XenClient 2.0: An Enterprise Ready off-line XenDesktop…or not?

In the realm of popular beat combos, it is one thing for a band to explode from nowhere with a classic début album. Following it up is a far greater challenge. In musical terms – this is known as the “difficult second album syndrome”.

Citrix have released XenClient v2.0, their second generation bare-metal client hypervisor. XenClient allows centrally managed virtual desktops to run directly on corporate laptops, even when they are disconnected from the network. This version is intended to add ease-of-use and scalability features, and introduce a wider hardware compatibility list. In addition Citrix also launched the new XenClient XT, a standalone product designed to give advanced levels of security, isolation and performance for organisations with very specific and unique client computing requirements.

If Citrix were a popular beat combo (in the client side hypervisor charts) an issue would be that their first album struggled to set that chart alight. If it’s hard to release a second album when your first was monumentally brilliant, it is an exciting challenge when only your mother and aunt bought the first one. The first XenClient release was acknowledged, by Citrix, as being “unfit for enterprise deployment”.  A severely limited Hardware Compatibility List (HCL), poor management and lack of user layering combined with no integration with XenDesktop and formalised vendor tie-ins failed to drive it up the charts.

So what is new in XenClient v2? How does it fit into a desktop delivery service? Is XenClient simply off-line XenDesktop? But more importantly – is XenClient now at least, enterprise ready?

What are the benefits of a Client Hypervisor for desktop deployment?

Desktop virtualization is being widely adopted to deliver desktops, applications and data while improving security and agility over a ‘traditional’ unmanaged or loosely-managed desktops. Server hypervisors revolutionised how organisations manage their server estates.  Client hypervisors can:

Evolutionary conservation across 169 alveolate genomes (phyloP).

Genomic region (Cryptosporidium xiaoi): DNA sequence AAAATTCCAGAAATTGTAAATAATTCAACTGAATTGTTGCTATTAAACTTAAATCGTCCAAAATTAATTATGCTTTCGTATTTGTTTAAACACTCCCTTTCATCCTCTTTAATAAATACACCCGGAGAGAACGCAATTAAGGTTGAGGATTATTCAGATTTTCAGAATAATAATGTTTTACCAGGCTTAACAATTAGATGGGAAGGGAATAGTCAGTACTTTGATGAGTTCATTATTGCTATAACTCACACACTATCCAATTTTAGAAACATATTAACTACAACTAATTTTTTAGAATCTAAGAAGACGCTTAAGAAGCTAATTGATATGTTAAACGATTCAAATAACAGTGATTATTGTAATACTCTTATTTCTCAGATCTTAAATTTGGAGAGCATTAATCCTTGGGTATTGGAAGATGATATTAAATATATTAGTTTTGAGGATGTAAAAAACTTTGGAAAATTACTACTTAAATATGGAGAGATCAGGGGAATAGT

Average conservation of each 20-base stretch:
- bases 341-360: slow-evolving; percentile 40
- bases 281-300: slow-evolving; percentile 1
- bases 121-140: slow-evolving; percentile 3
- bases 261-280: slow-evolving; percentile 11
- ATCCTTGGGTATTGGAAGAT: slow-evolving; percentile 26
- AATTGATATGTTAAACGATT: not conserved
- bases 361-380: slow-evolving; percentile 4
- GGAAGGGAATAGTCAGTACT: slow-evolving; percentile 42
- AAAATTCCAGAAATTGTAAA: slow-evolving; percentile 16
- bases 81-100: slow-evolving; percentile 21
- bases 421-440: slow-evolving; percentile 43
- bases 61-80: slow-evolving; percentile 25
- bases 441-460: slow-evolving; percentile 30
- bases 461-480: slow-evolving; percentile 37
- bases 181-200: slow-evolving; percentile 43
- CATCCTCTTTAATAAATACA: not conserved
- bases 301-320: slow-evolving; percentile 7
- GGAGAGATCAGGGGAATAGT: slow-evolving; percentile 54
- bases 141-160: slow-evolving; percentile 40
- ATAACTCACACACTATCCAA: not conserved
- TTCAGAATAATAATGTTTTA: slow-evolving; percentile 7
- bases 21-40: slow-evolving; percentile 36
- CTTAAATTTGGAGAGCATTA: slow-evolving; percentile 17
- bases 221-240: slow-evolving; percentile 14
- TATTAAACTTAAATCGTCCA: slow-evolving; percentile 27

• Run multiple workspaces on one device for testing, or development, to isolate environments for security, or provide access to different services (e.g. two workspaces during a merger) – all on the same device. Useful – but a function that has a relatively limited business impact for most organisations.
  • Monitor and manage a workspace outside of the operating system – Some organisations already have tools to manage laptops/PCs (for example Dell’s KACE, Novell’s ZenWorks, Symantec’s Altiris Client Management Suite or Wanova’s Mirage). A type 1 client hypervisor, like XenClient, can offer similar functions for management true, but it can also compliment an existing management service to allow the recovery of a failed OS, to backup and restore user data, or restore to a replacement device.
  • Deploy a standardized image to end devices – be it a laptop, a standard desktop, a blade, your devices can be managed from a central location with a single common build. This is a key client hypervisor benefit for organisations. It gives increased flexibility to choose devices, to be better able to explore new devices for business benefit, to allow for gradual refreshes rather than big-bang approaches. Organisations can save money by having the business drive laptop/PC type selection – rather than the time it takes IT to accommodate the change.
  • Enable virtualization without a data-centre – hosting desktop sessions in a data-centre can be a costly undertaking. A client  hypervisor allows you to utilize distributed computing, while making use of the management and reliability savings virtualization is able to deliver.

The death of the PC may be heralded. It could be argued as users bring devices to work, or devices become thin clients, the need for ‘traditional’ corporate PCs/laptops will decline. True – but, many organisations still have business needs for off-line/non-remoted environments; will want to reduce costs through better management but don’t want (or can afford)  to introduce a VDI infrastructure. Or, they have introduced VDI and found that they still need to manage a device with a local OS to gain the best performance. Such business can benefit from client hypervisors.

What is new in XenClient 2?

In relation to the benefits mentioned for client hypervisors, new features for XenClient 2 include: